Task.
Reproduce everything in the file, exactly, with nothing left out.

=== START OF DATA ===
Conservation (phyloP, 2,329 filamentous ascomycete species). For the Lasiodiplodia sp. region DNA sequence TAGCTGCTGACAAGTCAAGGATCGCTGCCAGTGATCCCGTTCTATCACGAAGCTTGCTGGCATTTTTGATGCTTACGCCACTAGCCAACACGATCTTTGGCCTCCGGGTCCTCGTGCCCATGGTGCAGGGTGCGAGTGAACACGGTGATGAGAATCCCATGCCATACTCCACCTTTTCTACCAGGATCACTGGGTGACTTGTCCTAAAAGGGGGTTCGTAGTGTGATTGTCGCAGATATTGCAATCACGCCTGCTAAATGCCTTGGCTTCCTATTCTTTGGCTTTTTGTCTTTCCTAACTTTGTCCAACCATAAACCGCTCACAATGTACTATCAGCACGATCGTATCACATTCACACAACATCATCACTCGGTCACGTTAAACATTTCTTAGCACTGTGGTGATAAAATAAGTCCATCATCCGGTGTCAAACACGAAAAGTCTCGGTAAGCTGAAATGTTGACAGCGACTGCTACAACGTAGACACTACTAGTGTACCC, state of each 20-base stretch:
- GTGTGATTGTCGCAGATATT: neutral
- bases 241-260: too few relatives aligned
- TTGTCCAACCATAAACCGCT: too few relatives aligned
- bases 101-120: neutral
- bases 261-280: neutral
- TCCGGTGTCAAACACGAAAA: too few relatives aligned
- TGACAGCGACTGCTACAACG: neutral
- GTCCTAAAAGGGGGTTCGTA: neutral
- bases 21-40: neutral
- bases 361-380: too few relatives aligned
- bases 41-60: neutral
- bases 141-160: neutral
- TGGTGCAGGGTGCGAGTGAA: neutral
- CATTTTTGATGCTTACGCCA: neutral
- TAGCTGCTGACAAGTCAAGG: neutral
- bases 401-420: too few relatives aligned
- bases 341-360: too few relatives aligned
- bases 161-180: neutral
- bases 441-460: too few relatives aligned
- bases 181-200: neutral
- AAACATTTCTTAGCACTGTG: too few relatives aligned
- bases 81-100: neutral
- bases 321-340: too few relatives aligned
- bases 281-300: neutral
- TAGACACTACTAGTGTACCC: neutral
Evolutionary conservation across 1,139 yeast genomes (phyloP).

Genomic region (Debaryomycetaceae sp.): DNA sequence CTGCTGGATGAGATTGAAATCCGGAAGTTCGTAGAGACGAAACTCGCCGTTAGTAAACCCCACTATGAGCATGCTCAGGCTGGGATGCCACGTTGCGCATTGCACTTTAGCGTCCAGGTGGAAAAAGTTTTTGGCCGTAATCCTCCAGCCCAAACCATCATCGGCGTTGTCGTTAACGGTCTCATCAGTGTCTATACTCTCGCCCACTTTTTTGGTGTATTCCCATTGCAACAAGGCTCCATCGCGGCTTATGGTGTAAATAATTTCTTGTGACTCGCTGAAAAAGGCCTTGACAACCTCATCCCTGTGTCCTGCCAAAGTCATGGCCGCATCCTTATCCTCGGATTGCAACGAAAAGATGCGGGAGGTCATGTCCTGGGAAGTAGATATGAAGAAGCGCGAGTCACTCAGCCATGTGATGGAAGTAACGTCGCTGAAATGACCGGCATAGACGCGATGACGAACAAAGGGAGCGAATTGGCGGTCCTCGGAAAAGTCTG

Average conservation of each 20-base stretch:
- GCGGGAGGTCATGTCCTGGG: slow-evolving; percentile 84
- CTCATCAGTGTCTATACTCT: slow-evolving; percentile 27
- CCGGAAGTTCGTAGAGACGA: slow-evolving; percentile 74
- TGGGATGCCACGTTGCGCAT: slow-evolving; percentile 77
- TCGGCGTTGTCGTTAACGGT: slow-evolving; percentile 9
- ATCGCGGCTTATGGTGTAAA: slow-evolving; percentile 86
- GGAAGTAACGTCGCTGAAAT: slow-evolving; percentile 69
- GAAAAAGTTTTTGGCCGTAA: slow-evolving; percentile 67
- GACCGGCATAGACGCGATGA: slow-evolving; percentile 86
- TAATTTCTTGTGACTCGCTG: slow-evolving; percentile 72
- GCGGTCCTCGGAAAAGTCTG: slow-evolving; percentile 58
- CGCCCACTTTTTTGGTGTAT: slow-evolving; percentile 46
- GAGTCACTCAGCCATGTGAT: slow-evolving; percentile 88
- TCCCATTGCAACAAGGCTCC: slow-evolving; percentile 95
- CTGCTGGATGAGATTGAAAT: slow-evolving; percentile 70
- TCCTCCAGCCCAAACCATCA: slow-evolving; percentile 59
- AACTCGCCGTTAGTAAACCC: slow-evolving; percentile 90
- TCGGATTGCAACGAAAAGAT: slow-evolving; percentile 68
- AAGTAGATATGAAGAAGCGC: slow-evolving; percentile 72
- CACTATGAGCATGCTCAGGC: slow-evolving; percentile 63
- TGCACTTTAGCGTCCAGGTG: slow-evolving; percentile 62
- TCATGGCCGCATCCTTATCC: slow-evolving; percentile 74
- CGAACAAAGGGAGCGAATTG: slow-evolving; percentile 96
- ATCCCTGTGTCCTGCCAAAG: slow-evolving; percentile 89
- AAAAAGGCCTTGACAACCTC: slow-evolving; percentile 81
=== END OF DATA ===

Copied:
Conservation (phyloP, 2,329 filamentous ascomycete species). For the Lasiodiplodia sp. region DNA sequence TAGCTGCTGACAAGTCAAGGATCGCTGCCAGTGATCCCGTTCTATCACGAAGCTTGCTGGCATTTTTGATGCTTACGCCACTAGCCAACACGATCTTTGGCCTCCGGGTCCTCGTGCCCATGGTGCAGGGTGCGAGTGAACACGGTGATGAGAATCCCATGCCATACTCCACCTTTTCTACCAGGATCACTGGGTGACTTGTCCTAAAAGGGGGTTCGTAGTGTGATTGTCGCAGATATTGCAATCACGCCTGCTAAATGCCTTGGCTTCCTATTCTTTGGCTTTTTGTCTTTCCTAACTTTGTCCAACCATAAACCGCTCACAATGTACTATCAGCACGATCGTATCACATTCACACAACATCATCACTCGGTCACGTTAAACATTTCTTAGCACTGTGGTGATAAAATAAGTCCATCATCCGGTGTCAAACACGAAAAGTCTCGGTAAGCTGAAATGTTGACAGCGACTGCTACAACGTAGACACTACTAGTGTACCC, state of each 20-base stretch:
- GTGTGATTGTCGCAGATATT: neutral
- bases 241-260: too few relatives aligned
- TTGTCCAACCATAAACCGCT: too few relatives aligned
- bases 101-120: neutral
- bases 261-280: neutral
- TCCGGTGTCAAACACGAAAA: too few relatives aligned
- TGACAGCGACTGCTACAACG: neutral
- GTCCTAAAAGGGGGTTCGTA: neutral
- bases 21-40: neutral
- bases 361-380: too few relatives aligned
- bases 41-60: neutral
- bases 141-160: neutral
- TGGTGCAGGGTGCGAGTGAA: neutral
- CATTTTTGATGCTTACGCCA: neutral
- TAGCTGCTGACAAGTCAAGG: neutral
- bases 401-420: too few relatives aligned
- bases 341-360: too few relatives aligned
- bases 161-180: neutral
- bases 441-460: too few relatives aligned
- bases 181-200: neutral
- AAACATTTCTTAGCACTGTG: too few relatives aligned
- bases 81-100: neutral
- bases 321-340: too few relatives aligned
- bases 281-300: neutral
- TAGACACTACTAGTGTACCC: neutral
Evolutionary conservation across 1,139 yeast genomes (phyloP).

Genomic region (Debaryomycetaceae sp.): DNA sequence CTGCTGGATGAGATTGAAATCCGGAAGTTCGTAGAGACGAAACTCGCCGTTAGTAAACCCCACTATGAGCATGCTCAGGCTGGGATGCCACGTTGCGCATTGCACTTTAGCGTCCAGGTGGAAAAAGTTTTTGGCCGTAATCCTCCAGCCCAAACCATCATCGGCGTTGTCGTTAACGGTCTCATCAGTGTCTATACTCTCGCCCACTTTTTTGGTGTATTCCCATTGCAACAAGGCTCCATCGCGGCTTATGGTGTAAATAATTTCTTGTGACTCGCTGAAAAAGGCCTTGACAACCTCATCCCTGTGTCCTGCCAAAGTCATGGCCGCATCCTTATCCTCGGATTGCAACGAAAAGATGCGGGAGGTCATGTCCTGGGAAGTAGATATGAAGAAGCGCGAGTCACTCAGCCATGTGATGGAAGTAACGTCGCTGAAATGACCGGCATAGACGCGATGACGAACAAAGGGAGCGAATTGGCGGTCCTCGGAAAAGTCTG

Average conservation of each 20-base stretch:
- GCGGGAGGTCATGTCCTGGG: slow-evolving; percentile 84
- CTCATCAGTGTCTATACTCT: slow-evolving; percentile 27
- CCGGAAGTTCGTAGAGACGA: slow-evolving; percentile 74
- TGGGATGCCACGTTGCGCAT: slow-evolving; percentile 77
- TCGGCGTTGTCGTTAACGGT: slow-evolving; percentile 9
- ATCGCGGCTTATGGTGTAAA: slow-evolving; percentile 86
- GGAAGTAACGTCGCTGAAAT: slow-evolving; percentile 69
- GAAAAAGTTTTTGGCCGTAA: slow-evolving; percentile 67
- GACCGGCATAGACGCGATGA: slow-evolving; percentile 86
- TAATTTCTTGTGACTCGCTG: slow-evolving; percentile 72
- GCGGTCCTCGGAAAAGTCTG: slow-evolving; percentile 58
- CGCCCACTTTTTTGGTGTAT: slow-evolving; percentile 46
- GAGTCACTCAGCCATGTGAT: slow-evolving; percentile 88
- TCCCATTGCAACAAGGCTCC: slow-evolving; percentile 95
- CTGCTGGATGAGATTGAAAT: slow-evolving; percentile 70
- TCCTCCAGCCCAAACCATCA: slow-evolving; percentile 59
- AACTCGCCGTTAGTAAACCC: slow-evolving; percentile 90
- TCGGATTGCAACGAAAAGAT: slow-evolving; percentile 68
- AAGTAGATATGAAGAAGCGC: slow-evolving; percentile 72
- CACTATGAGCATGCTCAGGC: slow-evolving; percentile 63
- TGCACTTTAGCGTCCAGGTG: slow-evolving; percentile 62
- TCATGGCCGCATCCTTATCC: slow-evolving; percentile 74
- CGAACAAAGGGAGCGAATTG: slow-evolving; percentile 96
- ATCCCTGTGTCCTGCCAAAG: slow-evolving; percentile 89
- AAAAAGGCCTTGACAACCTC: slow-evolving; percentile 81